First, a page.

Werfel was previously the controller of the White House's Office of Management and Budget.
In his first month on the job, Werfel has been tasked with reviewing the matter to find out who was responsible and hold them accountable, as well as identify any systemic issues at the IRS that could have allowed the targeting to occur, according to Lew.
Lew appeared before the panel to discuss the latest state of financial regulation, but the IRS scandal loomed large over the topic of the day.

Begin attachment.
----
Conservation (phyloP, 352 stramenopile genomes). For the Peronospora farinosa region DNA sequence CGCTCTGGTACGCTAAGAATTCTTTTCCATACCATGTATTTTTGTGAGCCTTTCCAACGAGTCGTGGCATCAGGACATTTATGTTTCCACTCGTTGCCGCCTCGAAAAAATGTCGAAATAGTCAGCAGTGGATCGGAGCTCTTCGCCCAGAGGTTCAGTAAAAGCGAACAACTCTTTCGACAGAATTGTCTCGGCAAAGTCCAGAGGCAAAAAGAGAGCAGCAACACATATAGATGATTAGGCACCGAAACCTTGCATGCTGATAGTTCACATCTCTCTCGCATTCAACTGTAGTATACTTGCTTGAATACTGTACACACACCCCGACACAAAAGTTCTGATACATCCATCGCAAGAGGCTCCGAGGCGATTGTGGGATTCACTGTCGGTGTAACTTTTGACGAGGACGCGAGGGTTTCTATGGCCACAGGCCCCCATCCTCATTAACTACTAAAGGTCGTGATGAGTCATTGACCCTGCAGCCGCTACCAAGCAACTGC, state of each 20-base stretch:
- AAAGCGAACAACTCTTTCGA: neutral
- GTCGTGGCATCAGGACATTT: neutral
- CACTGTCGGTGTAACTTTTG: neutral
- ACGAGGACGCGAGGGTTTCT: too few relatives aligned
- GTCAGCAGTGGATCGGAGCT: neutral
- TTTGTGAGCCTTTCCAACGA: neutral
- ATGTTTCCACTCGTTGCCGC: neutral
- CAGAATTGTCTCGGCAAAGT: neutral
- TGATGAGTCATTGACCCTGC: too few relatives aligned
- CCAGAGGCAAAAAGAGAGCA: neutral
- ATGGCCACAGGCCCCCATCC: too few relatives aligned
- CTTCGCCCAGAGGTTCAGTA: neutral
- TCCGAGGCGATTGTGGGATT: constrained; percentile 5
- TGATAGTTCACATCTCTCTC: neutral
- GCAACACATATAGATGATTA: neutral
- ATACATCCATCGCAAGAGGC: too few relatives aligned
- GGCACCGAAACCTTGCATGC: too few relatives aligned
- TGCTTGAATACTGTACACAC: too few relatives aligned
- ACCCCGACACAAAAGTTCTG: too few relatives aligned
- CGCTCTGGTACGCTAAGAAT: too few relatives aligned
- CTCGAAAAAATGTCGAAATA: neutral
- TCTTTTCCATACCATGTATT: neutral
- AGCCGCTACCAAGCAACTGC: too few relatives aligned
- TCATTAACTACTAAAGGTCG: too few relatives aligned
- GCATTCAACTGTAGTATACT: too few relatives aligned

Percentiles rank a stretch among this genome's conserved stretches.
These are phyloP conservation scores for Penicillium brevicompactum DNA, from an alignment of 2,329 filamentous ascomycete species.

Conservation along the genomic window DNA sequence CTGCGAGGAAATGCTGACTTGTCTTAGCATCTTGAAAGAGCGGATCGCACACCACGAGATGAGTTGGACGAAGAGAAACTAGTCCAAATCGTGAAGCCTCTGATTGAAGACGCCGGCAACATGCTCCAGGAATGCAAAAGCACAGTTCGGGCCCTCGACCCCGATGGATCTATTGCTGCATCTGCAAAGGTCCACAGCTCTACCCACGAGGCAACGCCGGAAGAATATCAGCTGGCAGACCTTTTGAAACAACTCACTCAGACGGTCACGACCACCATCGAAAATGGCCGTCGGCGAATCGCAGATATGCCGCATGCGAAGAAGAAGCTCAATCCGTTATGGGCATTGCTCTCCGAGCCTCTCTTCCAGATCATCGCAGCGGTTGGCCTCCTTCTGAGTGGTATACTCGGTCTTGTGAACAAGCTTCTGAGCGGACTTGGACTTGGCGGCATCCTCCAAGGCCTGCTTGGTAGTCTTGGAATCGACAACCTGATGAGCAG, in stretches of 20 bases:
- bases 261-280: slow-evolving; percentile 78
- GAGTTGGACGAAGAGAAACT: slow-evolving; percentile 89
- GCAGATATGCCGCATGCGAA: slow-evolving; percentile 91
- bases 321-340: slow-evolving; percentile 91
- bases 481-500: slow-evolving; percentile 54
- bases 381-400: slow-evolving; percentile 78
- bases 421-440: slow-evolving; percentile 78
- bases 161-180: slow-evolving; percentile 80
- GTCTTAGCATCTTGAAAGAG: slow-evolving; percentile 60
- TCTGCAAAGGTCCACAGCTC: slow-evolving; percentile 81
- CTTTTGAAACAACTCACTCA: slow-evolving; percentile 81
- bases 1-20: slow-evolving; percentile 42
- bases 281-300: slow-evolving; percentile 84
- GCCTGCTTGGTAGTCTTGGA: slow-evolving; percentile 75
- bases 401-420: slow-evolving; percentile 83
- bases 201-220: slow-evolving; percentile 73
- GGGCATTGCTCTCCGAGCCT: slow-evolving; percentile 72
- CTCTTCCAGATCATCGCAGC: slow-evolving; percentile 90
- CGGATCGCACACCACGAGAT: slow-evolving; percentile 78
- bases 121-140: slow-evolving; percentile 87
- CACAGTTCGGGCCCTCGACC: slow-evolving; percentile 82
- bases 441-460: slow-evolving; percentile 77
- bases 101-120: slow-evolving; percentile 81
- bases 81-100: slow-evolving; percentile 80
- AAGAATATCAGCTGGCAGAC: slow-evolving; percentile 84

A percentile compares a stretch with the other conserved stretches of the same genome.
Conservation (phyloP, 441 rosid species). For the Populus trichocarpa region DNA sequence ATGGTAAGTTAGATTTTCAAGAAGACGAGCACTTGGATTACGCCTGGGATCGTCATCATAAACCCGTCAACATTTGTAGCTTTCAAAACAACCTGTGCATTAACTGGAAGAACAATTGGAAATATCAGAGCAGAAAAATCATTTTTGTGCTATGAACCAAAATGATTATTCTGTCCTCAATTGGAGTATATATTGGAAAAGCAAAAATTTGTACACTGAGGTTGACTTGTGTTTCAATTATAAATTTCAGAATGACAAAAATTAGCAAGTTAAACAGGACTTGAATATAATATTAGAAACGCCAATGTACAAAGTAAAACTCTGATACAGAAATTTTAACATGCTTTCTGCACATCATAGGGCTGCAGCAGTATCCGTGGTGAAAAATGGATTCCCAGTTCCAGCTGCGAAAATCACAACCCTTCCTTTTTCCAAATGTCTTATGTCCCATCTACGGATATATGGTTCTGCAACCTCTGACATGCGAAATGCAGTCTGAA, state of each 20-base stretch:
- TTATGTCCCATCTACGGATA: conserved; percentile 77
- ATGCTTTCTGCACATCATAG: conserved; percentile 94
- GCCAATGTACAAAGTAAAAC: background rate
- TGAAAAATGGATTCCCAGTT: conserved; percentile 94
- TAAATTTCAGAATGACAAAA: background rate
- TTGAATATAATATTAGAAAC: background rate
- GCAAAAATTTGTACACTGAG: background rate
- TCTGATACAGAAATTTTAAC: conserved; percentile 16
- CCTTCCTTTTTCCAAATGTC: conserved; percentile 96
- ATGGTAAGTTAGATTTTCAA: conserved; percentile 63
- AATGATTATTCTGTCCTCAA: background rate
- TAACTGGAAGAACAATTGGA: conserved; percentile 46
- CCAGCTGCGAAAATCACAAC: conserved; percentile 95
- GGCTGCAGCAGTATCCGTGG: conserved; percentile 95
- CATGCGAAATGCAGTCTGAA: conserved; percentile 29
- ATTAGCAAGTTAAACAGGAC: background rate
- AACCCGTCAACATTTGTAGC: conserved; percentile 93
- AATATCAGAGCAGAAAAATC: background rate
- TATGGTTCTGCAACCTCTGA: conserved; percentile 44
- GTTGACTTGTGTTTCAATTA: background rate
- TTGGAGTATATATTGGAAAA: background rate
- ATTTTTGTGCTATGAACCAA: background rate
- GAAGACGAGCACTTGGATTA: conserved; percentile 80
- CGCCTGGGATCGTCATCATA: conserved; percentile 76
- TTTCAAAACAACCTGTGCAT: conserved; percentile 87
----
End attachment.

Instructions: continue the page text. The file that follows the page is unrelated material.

Chairman Tim JohnsonTim JohnsonCourt ruling could be game changer for Dems in Nevada Bank lobbyists counting down to Shelby’s exit Former GOP senator endorses Clinton after Orlando shooting MORE (D-S.D.) opened the hearing to express his "sincere disappointment and anger" over the practice, and commended the Obama administration for taking "swift action." Sen. Mike CrapoMike CrapoA guide to the committees: Senate Time for the feds to deregulate gun suppressors Senate votes to repeal transparency rule for oil companies MORE (R-Idaho), the ranking Republican on the panel, said he would be "remiss" if he did not address the IRS matter even though the committee does not technically have jurisdiction over the "troubling and disturbing" matter.